"Moody's gave a tentative pass to the biggest bond insurer, MBIA Inc., by affirming its rating late Friday but changing the outlook to "negative," in a move sure to cause howls from bearish investors and sighs of relief from Wall Street. Moody's also affirmed the triple-A rating of Ambac Financial Group Inc., another major bond insurer.

Moody's update of its view of the bond insurers had been awaited because of concern about the impact of troubles in the mortgage market on securities that bond insurers cover. Bond insurers guarantee the principal and interest payments on more than $2 trillion in debt, including securities that are backed up by mortgages.

Both MBIA and Ambac are top-rated insurers, and both have announced moves this month to boost their capital, which could help protect those ratings. This month, a private equity firm agreed to provide up to $1 billion to MBIA, which said at the time that it was also considering additional capital options. And Ambac struck a deal under which it bought reinsurance for a $29 billion portfolio."

Hmmm.

Published in BoomBustBlog

ACA is a holding company that provides financial guaranty insurance products to participants in the global credit derivatives markets, structured finance capital markets and municipal finance capital markets. I believe it may be close to its death knell, and possibly delisted. Expect to see an announcement like this for Ambac Financial over the next 8 quarters.

Published in BoomBustBlog

This is part one of a two part response to comments and questions on the recent events concerning the Ambac and MBIA. The second part will be a forensic marking to market of Ambac's portfolio based upon the recent E*Trade sale. Required reading for this article includes:

  1. A Super Scary Halloween Tale of 104 Basis Points Pt I & II, by Reggie Middleton.
  2. Ambac is Effectively Insolvent & Will See More than $8 Billion of Losses with Just a $2.26 Billion Market Cap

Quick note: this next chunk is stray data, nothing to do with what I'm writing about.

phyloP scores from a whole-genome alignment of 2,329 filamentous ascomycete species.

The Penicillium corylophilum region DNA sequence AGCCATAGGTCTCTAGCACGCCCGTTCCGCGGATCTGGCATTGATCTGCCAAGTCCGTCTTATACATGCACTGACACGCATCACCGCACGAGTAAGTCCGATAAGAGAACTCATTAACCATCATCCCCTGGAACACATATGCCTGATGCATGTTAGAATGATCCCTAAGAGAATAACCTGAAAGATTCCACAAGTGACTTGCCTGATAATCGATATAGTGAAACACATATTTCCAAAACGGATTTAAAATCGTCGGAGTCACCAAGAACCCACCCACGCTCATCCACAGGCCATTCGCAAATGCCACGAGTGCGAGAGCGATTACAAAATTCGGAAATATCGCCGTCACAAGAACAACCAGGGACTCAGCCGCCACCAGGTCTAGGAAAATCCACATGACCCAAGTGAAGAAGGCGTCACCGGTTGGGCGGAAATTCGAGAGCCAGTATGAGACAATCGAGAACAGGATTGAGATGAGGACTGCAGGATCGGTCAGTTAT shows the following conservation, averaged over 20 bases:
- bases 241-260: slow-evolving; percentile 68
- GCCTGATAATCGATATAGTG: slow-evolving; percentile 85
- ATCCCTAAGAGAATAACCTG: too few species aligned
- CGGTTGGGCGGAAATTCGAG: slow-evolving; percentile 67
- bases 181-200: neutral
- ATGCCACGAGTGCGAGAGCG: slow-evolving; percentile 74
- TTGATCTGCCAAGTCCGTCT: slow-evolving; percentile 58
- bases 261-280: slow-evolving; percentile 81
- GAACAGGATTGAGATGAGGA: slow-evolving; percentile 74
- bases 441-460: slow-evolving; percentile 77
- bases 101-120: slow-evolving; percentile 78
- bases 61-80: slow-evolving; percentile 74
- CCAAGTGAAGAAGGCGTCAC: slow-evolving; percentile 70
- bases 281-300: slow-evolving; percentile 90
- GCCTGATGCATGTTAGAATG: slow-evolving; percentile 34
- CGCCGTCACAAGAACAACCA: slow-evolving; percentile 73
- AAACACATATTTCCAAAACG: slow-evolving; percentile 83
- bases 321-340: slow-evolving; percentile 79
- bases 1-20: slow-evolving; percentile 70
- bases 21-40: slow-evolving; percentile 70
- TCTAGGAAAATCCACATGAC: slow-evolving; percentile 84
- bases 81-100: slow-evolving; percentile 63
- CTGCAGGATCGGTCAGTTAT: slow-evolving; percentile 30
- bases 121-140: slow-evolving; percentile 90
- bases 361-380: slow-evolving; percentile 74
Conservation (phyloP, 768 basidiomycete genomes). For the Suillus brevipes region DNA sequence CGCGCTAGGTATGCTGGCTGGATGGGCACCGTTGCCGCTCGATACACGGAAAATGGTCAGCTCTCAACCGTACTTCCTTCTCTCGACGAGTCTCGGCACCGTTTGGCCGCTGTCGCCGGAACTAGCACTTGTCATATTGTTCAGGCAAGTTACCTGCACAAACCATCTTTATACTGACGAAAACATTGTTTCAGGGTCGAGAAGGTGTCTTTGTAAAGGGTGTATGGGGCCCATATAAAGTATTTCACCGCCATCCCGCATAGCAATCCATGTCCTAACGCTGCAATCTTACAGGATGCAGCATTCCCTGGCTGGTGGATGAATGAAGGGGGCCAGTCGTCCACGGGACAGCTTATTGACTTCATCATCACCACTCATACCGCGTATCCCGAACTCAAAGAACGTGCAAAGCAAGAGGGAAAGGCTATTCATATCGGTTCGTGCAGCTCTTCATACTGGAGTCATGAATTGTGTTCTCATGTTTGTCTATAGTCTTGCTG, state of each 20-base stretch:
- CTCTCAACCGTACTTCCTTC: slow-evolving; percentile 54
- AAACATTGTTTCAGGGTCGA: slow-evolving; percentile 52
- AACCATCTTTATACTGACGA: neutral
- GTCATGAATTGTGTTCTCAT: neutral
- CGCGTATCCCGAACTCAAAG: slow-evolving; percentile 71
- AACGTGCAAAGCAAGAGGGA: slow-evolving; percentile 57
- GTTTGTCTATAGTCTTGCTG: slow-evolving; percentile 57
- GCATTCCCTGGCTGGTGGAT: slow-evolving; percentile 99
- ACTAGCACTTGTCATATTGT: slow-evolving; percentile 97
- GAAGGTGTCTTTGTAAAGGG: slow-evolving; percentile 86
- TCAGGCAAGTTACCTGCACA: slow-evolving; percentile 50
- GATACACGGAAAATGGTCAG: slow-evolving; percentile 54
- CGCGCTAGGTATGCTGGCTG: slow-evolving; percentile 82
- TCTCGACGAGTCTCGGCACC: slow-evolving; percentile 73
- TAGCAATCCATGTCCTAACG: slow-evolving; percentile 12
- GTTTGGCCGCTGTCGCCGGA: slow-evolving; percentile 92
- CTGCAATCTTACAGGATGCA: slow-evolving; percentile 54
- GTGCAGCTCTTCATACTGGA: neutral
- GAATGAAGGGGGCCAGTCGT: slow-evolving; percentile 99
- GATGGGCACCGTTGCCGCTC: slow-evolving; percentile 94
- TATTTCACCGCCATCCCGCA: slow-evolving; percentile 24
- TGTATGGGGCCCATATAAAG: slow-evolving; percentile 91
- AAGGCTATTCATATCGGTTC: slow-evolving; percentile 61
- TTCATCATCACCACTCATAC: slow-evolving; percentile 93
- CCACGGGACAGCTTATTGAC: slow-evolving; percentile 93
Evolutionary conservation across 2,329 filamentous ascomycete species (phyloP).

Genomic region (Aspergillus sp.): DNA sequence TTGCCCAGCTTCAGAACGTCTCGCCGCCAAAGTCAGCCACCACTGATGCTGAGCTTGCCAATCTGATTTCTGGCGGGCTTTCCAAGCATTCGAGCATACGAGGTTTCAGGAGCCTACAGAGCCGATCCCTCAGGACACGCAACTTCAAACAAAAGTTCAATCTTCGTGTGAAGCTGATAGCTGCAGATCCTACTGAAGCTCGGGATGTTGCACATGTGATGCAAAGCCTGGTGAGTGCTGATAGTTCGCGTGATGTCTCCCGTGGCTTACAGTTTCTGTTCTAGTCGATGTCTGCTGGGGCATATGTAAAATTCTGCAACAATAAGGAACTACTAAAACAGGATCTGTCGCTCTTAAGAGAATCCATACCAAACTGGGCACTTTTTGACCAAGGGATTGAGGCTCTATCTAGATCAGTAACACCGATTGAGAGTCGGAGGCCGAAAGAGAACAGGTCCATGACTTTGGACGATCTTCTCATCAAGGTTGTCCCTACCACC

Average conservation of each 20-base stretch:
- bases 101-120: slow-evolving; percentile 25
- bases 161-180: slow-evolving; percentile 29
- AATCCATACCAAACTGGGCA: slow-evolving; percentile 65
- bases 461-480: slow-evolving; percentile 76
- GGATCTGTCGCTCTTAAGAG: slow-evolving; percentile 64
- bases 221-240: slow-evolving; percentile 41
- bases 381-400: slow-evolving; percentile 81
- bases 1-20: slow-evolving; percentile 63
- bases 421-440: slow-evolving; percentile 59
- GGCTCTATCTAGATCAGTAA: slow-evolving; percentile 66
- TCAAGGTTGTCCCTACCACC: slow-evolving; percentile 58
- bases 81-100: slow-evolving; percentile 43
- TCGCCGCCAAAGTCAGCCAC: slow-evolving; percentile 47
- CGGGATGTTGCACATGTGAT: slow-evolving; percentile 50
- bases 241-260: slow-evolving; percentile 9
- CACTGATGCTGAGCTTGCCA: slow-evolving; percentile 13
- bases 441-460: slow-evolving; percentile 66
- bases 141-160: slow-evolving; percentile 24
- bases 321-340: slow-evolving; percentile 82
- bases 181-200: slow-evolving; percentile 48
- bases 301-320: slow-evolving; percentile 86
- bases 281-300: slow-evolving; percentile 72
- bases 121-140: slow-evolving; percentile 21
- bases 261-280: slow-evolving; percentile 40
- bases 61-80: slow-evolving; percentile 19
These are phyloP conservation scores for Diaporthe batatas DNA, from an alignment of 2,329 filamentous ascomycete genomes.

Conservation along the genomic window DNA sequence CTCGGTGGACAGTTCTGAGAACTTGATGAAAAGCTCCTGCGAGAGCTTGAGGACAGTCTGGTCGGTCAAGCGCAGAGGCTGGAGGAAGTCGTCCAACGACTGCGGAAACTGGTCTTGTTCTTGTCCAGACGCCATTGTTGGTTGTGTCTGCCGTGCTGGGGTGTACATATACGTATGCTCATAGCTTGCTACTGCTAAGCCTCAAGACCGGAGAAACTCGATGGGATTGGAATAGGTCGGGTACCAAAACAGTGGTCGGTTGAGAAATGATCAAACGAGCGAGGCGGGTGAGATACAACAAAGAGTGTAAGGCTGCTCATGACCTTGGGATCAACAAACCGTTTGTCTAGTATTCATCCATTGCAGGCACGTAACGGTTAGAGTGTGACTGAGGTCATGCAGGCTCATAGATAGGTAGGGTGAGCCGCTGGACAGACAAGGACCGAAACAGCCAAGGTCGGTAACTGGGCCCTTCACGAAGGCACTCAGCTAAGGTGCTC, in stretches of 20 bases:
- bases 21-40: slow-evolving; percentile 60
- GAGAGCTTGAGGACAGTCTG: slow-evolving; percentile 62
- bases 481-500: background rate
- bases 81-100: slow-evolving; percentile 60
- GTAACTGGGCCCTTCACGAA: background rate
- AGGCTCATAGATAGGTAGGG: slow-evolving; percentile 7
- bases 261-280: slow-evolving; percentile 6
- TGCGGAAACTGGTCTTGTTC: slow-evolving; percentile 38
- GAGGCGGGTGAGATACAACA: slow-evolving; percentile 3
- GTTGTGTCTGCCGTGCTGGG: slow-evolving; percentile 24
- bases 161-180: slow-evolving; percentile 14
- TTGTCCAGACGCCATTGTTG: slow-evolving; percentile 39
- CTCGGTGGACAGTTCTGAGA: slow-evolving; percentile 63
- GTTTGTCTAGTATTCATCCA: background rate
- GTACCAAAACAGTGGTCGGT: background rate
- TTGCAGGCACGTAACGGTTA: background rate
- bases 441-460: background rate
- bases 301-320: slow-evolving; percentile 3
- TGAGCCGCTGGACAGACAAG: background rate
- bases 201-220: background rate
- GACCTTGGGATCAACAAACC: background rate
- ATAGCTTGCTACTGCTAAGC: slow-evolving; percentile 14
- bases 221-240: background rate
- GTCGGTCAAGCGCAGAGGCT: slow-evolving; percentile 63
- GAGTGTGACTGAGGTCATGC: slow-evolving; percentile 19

3. Follow up to the Ambac Analysis
  4. Monolines swoon, CDOs go boom & I really wonder why the ratings agencies are given any credibility
  5. Bill Ackman of Pershing Square - How to save the Monolines

Note: this came directly from one of my analysts, who seems to have been infected by my smart ass writing style :-)

MBIA � The company mentioned that "fair value" of their portfolio dropped by $850 million in the one month between September 30 and October 30, 2007. That speaks volumes. As far as equity infusion is concerned, MBIA is merely replacing the capital they have already lost. This may sound simplistic, but this is how it is. The caveat is, they are replacing it by diluting their current shareholders. Thus, those who did not do the math have bid the share price up, instead of down. Given the significant amount of exposure that the company has (MBIA has about $84 billion in residential ABS and CDO exposure), $1 billion of capital infusion at this point may not be sufficient; though it may keep off the immediate rating downgrade concern. The company has also mentioned that they�re setting aside $800 million to cover estimated losses on residential mortgage-backed securities in the fourth quarter. This will further impact its bottom line.

Published in BoomBustBlog